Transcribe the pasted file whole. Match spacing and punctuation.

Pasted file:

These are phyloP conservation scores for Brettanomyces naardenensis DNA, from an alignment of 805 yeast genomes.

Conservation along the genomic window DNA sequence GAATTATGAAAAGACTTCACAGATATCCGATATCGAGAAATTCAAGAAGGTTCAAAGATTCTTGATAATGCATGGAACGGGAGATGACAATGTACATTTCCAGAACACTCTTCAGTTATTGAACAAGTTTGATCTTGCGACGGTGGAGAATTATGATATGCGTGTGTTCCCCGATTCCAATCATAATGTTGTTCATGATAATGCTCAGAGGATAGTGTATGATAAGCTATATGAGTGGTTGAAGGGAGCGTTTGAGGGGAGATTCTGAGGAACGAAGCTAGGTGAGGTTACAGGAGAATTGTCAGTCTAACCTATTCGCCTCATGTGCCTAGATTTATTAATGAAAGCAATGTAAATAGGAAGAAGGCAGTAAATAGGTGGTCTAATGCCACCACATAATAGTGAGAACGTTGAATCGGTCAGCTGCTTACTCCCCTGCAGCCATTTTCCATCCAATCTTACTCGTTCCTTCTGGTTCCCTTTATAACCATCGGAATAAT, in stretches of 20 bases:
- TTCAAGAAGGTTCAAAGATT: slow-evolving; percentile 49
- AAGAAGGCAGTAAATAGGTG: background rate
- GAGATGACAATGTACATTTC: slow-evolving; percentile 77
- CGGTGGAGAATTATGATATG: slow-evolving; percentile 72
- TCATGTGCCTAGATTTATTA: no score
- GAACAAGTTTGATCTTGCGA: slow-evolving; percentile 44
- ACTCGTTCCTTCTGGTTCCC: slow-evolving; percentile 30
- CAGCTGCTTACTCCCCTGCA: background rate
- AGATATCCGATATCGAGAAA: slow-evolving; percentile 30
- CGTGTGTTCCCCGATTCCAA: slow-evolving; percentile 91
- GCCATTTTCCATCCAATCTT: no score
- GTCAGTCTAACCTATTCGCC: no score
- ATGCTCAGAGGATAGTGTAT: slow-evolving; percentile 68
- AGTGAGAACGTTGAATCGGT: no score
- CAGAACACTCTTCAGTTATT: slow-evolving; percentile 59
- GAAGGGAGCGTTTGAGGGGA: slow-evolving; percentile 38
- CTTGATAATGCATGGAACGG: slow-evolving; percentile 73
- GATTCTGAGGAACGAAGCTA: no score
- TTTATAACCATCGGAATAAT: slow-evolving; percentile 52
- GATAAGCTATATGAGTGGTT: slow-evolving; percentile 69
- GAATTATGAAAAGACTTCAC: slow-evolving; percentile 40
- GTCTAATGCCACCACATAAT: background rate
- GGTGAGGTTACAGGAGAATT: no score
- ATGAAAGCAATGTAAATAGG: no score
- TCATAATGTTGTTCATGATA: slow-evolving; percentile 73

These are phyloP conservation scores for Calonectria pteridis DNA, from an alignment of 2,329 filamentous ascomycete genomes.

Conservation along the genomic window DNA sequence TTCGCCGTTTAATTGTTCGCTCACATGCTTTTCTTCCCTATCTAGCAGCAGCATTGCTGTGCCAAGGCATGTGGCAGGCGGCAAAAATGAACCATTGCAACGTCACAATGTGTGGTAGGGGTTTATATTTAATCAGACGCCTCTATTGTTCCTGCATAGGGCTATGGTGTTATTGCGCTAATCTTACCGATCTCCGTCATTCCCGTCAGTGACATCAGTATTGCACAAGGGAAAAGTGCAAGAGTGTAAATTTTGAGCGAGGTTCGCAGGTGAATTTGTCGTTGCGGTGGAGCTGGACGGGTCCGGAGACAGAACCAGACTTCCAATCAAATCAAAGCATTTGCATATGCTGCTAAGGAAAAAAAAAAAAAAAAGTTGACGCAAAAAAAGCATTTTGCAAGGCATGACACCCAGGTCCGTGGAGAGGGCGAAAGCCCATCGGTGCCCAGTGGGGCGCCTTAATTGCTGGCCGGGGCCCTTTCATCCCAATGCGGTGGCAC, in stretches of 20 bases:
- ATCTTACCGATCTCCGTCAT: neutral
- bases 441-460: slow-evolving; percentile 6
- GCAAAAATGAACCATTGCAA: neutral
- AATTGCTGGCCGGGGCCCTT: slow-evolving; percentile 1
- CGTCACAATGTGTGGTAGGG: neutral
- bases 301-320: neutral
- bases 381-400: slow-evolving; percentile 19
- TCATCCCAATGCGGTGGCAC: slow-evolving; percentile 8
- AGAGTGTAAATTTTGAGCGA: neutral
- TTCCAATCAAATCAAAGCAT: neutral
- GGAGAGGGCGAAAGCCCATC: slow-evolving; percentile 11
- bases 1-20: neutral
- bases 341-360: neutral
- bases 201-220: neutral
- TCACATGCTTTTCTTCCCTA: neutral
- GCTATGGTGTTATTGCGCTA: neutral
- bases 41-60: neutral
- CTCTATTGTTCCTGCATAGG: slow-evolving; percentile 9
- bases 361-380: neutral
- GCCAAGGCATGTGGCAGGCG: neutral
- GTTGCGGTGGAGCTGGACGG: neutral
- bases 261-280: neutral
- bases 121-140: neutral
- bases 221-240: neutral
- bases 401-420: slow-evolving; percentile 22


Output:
These are phyloP conservation scores for Brettanomyces naardenensis DNA, from an alignment of 805 yeast genomes.

Conservation along the genomic window DNA sequence GAATTATGAAAAGACTTCACAGATATCCGATATCGAGAAATTCAAGAAGGTTCAAAGATTCTTGATAATGCATGGAACGGGAGATGACAATGTACATTTCCAGAACACTCTTCAGTTATTGAACAAGTTTGATCTTGCGACGGTGGAGAATTATGATATGCGTGTGTTCCCCGATTCCAATCATAATGTTGTTCATGATAATGCTCAGAGGATAGTGTATGATAAGCTATATGAGTGGTTGAAGGGAGCGTTTGAGGGGAGATTCTGAGGAACGAAGCTAGGTGAGGTTACAGGAGAATTGTCAGTCTAACCTATTCGCCTCATGTGCCTAGATTTATTAATGAAAGCAATGTAAATAGGAAGAAGGCAGTAAATAGGTGGTCTAATGCCACCACATAATAGTGAGAACGTTGAATCGGTCAGCTGCTTACTCCCCTGCAGCCATTTTCCATCCAATCTTACTCGTTCCTTCTGGTTCCCTTTATAACCATCGGAATAAT, in stretches of 20 bases:
- TTCAAGAAGGTTCAAAGATT: slow-evolving; percentile 49
- AAGAAGGCAGTAAATAGGTG: background rate
- GAGATGACAATGTACATTTC: slow-evolving; percentile 77
- CGGTGGAGAATTATGATATG: slow-evolving; percentile 72
- TCATGTGCCTAGATTTATTA: no score
- GAACAAGTTTGATCTTGCGA: slow-evolving; percentile 44
- ACTCGTTCCTTCTGGTTCCC: slow-evolving; percentile 30
- CAGCTGCTTACTCCCCTGCA: background rate
- AGATATCCGATATCGAGAAA: slow-evolving; percentile 30
- CGTGTGTTCCCCGATTCCAA: slow-evolving; percentile 91
- GCCATTTTCCATCCAATCTT: no score
- GTCAGTCTAACCTATTCGCC: no score
- ATGCTCAGAGGATAGTGTAT: slow-evolving; percentile 68
- AGTGAGAACGTTGAATCGGT: no score
- CAGAACACTCTTCAGTTATT: slow-evolving; percentile 59
- GAAGGGAGCGTTTGAGGGGA: slow-evolving; percentile 38
- CTTGATAATGCATGGAACGG: slow-evolving; percentile 73
- GATTCTGAGGAACGAAGCTA: no score
- TTTATAACCATCGGAATAAT: slow-evolving; percentile 52
- GATAAGCTATATGAGTGGTT: slow-evolving; percentile 69
- GAATTATGAAAAGACTTCAC: slow-evolving; percentile 40
- GTCTAATGCCACCACATAAT: background rate
- GGTGAGGTTACAGGAGAATT: no score
- ATGAAAGCAATGTAAATAGG: no score
- TCATAATGTTGTTCATGATA: slow-evolving; percentile 73

These are phyloP conservation scores for Calonectria pteridis DNA, from an alignment of 2,329 filamentous ascomycete genomes.

Conservation along the genomic window DNA sequence TTCGCCGTTTAATTGTTCGCTCACATGCTTTTCTTCCCTATCTAGCAGCAGCATTGCTGTGCCAAGGCATGTGGCAGGCGGCAAAAATGAACCATTGCAACGTCACAATGTGTGGTAGGGGTTTATATTTAATCAGACGCCTCTATTGTTCCTGCATAGGGCTATGGTGTTATTGCGCTAATCTTACCGATCTCCGTCATTCCCGTCAGTGACATCAGTATTGCACAAGGGAAAAGTGCAAGAGTGTAAATTTTGAGCGAGGTTCGCAGGTGAATTTGTCGTTGCGGTGGAGCTGGACGGGTCCGGAGACAGAACCAGACTTCCAATCAAATCAAAGCATTTGCATATGCTGCTAAGGAAAAAAAAAAAAAAAAGTTGACGCAAAAAAAGCATTTTGCAAGGCATGACACCCAGGTCCGTGGAGAGGGCGAAAGCCCATCGGTGCCCAGTGGGGCGCCTTAATTGCTGGCCGGGGCCCTTTCATCCCAATGCGGTGGCAC, in stretches of 20 bases:
- ATCTTACCGATCTCCGTCAT: neutral
- bases 441-460: slow-evolving; percentile 6
- GCAAAAATGAACCATTGCAA: neutral
- AATTGCTGGCCGGGGCCCTT: slow-evolving; percentile 1
- CGTCACAATGTGTGGTAGGG: neutral
- bases 301-320: neutral
- bases 381-400: slow-evolving; percentile 19
- TCATCCCAATGCGGTGGCAC: slow-evolving; percentile 8
- AGAGTGTAAATTTTGAGCGA: neutral
- TTCCAATCAAATCAAAGCAT: neutral
- GGAGAGGGCGAAAGCCCATC: slow-evolving; percentile 11
- bases 1-20: neutral
- bases 341-360: neutral
- bases 201-220: neutral
- TCACATGCTTTTCTTCCCTA: neutral
- GCTATGGTGTTATTGCGCTA: neutral
- bases 41-60: neutral
- CTCTATTGTTCCTGCATAGG: slow-evolving; percentile 9
- bases 361-380: neutral
- GCCAAGGCATGTGGCAGGCG: neutral
- GTTGCGGTGGAGCTGGACGG: neutral
- bases 261-280: neutral
- bases 121-140: neutral
- bases 221-240: neutral
- bases 401-420: slow-evolving; percentile 22